Hacking per l’umanità

CAMBRIDGE – “La vita”, secondo una celebre frase di Oscar Wilde, “imita l’arte molto più di quanto l’arte non imiti la vita”. Nel caso del film della Sony Pictures The Interview, il mondo si ritrova a confrontarsi con un’altra iterazione: la vita imita l’arte che imita la vita. L’uscita del film ha generato intrighi internazionali, dramma e ombrose lotte di potere geopolitico. Ha persino spinto il presidente americano a fare un discorso solenne in merito – tutto per un semplice caso di attacco hacker.

Gli attacchi hacker nei sistemi informativi non sono nulla di nuovo; vanno di pari passo con lo sviluppo delle telecomunicazioni. Uno dei primi attacchi colpì la dimostrazione della trasmissione radio di Guglielmo Marconi nel 1903, quando trasmise messaggi dalla Cornovaglia a Londra, che si trovava a circa 300 chilometri di distanza. Nevil Maskelyne, sedicente mago e aspirante magnate del wireless, frustrato dai brevetti dall’inventore italiano, riuscì a prendere il controllo del sistema e a trasmettere messaggi osceni al pubblico scandalizzato della Royal Institution.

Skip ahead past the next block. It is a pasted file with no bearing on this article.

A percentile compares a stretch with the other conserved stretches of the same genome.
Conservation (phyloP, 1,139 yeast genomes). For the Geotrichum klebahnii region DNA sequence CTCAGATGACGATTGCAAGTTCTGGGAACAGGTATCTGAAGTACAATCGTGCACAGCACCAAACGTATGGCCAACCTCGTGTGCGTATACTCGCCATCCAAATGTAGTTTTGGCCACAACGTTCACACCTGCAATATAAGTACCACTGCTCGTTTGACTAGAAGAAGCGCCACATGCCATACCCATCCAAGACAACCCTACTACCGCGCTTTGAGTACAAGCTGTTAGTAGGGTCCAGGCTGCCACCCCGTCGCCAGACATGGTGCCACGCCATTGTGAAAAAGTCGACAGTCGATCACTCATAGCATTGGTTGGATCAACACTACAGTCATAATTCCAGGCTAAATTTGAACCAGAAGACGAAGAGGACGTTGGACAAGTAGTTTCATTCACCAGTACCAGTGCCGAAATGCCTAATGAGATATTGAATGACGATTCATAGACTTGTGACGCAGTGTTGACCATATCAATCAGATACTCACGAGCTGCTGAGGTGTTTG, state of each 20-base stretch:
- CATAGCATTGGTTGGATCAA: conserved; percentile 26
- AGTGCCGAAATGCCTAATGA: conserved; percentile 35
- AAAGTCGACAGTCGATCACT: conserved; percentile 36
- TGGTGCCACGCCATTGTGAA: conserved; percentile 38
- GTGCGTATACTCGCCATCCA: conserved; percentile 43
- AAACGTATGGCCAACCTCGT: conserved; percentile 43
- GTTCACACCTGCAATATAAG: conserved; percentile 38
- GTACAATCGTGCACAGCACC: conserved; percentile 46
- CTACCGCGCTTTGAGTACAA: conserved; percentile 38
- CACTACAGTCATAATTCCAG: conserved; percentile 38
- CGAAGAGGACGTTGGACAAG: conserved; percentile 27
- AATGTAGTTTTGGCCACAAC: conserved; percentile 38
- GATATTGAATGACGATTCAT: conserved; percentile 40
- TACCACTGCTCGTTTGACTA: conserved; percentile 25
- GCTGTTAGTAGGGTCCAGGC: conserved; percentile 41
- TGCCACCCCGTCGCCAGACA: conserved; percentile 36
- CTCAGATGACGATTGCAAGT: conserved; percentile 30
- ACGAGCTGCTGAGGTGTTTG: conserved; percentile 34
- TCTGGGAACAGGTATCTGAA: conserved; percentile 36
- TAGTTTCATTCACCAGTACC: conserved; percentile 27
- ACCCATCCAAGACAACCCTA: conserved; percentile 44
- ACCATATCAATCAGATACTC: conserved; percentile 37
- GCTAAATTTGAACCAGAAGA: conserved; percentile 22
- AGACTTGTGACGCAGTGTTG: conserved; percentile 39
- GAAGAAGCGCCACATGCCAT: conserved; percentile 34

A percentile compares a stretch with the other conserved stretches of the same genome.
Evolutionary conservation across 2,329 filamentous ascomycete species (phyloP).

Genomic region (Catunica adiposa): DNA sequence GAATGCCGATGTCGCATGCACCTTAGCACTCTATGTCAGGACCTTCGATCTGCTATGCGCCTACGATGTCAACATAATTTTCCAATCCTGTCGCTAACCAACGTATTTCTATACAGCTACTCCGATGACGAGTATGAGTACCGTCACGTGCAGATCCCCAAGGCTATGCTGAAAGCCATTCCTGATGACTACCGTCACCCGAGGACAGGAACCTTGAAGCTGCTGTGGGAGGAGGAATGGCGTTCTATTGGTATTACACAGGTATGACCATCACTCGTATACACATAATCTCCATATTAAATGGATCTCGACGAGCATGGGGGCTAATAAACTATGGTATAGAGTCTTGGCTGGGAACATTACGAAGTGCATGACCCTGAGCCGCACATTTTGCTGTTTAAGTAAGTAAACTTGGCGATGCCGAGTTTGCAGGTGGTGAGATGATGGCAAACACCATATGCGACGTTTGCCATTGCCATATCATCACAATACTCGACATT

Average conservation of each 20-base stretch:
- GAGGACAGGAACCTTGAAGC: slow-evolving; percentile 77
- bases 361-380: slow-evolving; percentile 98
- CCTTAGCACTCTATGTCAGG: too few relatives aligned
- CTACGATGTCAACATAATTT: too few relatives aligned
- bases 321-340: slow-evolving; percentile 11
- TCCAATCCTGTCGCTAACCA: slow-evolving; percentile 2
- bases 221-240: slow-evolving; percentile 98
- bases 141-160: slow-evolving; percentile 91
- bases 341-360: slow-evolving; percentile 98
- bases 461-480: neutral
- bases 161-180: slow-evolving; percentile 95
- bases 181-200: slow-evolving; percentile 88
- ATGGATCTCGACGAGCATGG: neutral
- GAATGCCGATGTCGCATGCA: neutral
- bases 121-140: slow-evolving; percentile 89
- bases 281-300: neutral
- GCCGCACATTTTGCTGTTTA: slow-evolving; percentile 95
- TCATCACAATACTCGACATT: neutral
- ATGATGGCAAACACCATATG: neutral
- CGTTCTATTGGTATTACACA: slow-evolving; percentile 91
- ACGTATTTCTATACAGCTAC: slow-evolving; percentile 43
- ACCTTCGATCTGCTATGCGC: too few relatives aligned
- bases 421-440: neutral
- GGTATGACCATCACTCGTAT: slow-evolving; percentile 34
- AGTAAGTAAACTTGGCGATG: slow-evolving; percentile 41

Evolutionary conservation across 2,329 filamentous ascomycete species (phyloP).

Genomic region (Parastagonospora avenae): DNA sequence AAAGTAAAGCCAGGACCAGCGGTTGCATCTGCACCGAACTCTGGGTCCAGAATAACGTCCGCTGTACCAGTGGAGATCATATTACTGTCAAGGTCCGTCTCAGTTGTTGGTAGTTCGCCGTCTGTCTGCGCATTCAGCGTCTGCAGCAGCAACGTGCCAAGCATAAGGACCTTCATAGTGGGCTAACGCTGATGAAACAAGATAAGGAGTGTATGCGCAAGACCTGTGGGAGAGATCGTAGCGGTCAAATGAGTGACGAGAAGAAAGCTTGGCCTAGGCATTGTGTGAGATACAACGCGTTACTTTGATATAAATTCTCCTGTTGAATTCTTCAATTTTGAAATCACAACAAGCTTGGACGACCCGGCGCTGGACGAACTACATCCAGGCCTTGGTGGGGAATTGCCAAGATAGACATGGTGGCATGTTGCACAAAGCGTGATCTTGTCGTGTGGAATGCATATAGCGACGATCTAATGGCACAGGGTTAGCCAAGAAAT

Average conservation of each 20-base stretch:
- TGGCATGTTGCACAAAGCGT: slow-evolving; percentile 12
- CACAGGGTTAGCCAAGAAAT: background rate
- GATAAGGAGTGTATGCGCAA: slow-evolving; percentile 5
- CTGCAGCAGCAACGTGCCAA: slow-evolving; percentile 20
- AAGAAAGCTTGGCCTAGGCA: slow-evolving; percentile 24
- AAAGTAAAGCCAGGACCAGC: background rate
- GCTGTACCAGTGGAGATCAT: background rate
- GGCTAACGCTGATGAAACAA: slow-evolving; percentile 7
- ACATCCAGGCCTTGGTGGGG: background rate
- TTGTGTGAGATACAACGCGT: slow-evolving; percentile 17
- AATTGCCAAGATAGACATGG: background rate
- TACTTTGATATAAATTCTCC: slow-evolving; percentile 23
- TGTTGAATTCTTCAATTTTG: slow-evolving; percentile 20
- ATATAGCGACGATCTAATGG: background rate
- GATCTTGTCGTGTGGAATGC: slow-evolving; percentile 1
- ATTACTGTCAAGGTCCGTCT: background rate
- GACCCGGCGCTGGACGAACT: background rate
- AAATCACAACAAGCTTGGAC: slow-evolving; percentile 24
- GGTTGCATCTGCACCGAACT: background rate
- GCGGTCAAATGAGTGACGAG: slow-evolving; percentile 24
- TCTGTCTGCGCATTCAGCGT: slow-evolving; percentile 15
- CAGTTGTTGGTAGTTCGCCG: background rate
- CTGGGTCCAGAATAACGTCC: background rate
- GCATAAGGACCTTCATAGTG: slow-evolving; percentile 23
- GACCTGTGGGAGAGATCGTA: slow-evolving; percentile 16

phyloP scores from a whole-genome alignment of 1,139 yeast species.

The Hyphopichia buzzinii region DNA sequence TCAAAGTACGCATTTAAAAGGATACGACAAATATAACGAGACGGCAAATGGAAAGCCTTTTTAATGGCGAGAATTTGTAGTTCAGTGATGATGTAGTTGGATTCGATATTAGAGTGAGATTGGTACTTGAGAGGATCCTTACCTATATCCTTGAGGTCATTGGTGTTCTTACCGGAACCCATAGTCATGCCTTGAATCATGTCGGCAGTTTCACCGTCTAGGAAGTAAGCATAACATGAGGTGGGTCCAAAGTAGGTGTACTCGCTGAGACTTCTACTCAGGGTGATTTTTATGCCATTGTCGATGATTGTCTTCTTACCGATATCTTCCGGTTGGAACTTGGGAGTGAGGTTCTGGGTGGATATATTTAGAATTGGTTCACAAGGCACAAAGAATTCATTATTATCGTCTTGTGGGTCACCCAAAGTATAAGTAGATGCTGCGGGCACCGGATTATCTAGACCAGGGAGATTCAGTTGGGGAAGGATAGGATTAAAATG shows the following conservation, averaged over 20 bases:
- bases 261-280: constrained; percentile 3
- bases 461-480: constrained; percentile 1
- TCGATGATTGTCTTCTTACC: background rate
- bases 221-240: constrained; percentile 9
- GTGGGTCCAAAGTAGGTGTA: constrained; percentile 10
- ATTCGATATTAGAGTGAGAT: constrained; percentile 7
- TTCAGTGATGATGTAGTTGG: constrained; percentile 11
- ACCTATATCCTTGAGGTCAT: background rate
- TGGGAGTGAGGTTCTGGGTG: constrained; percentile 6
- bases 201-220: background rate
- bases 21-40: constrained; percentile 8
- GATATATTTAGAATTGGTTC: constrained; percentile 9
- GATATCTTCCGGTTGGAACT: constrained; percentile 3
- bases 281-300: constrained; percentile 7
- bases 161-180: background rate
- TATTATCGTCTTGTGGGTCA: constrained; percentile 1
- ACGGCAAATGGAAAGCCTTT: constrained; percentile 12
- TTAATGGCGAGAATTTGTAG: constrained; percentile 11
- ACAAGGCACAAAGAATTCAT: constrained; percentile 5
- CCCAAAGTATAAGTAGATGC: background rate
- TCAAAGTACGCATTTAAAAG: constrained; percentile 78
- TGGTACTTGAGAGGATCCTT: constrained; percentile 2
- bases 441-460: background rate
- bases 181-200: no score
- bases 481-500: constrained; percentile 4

Sebbene l’hacking sia antico quanto il wireless stesso, molto è cambiato dai tempi di Marconi. Le reti informatiche ora ricoprono il nostro pianeta, raccogliendo e trasferendo ingenti quantità di dati in tempo reale. Consentono molte attività comuni: comunicazioni istantanee, social media, transazioni finanziarie e gestione logistica. Fatto più importante, le informazioni non sono più relegate in un reame virtuale, ma permeano l’ambiente in cui viviamo. Il mondo fisico, biologico e quello digitale hanno iniziato a convergere – dando vita a ciò che gli scienziati chiamano “sistemi cyber-fisici”.

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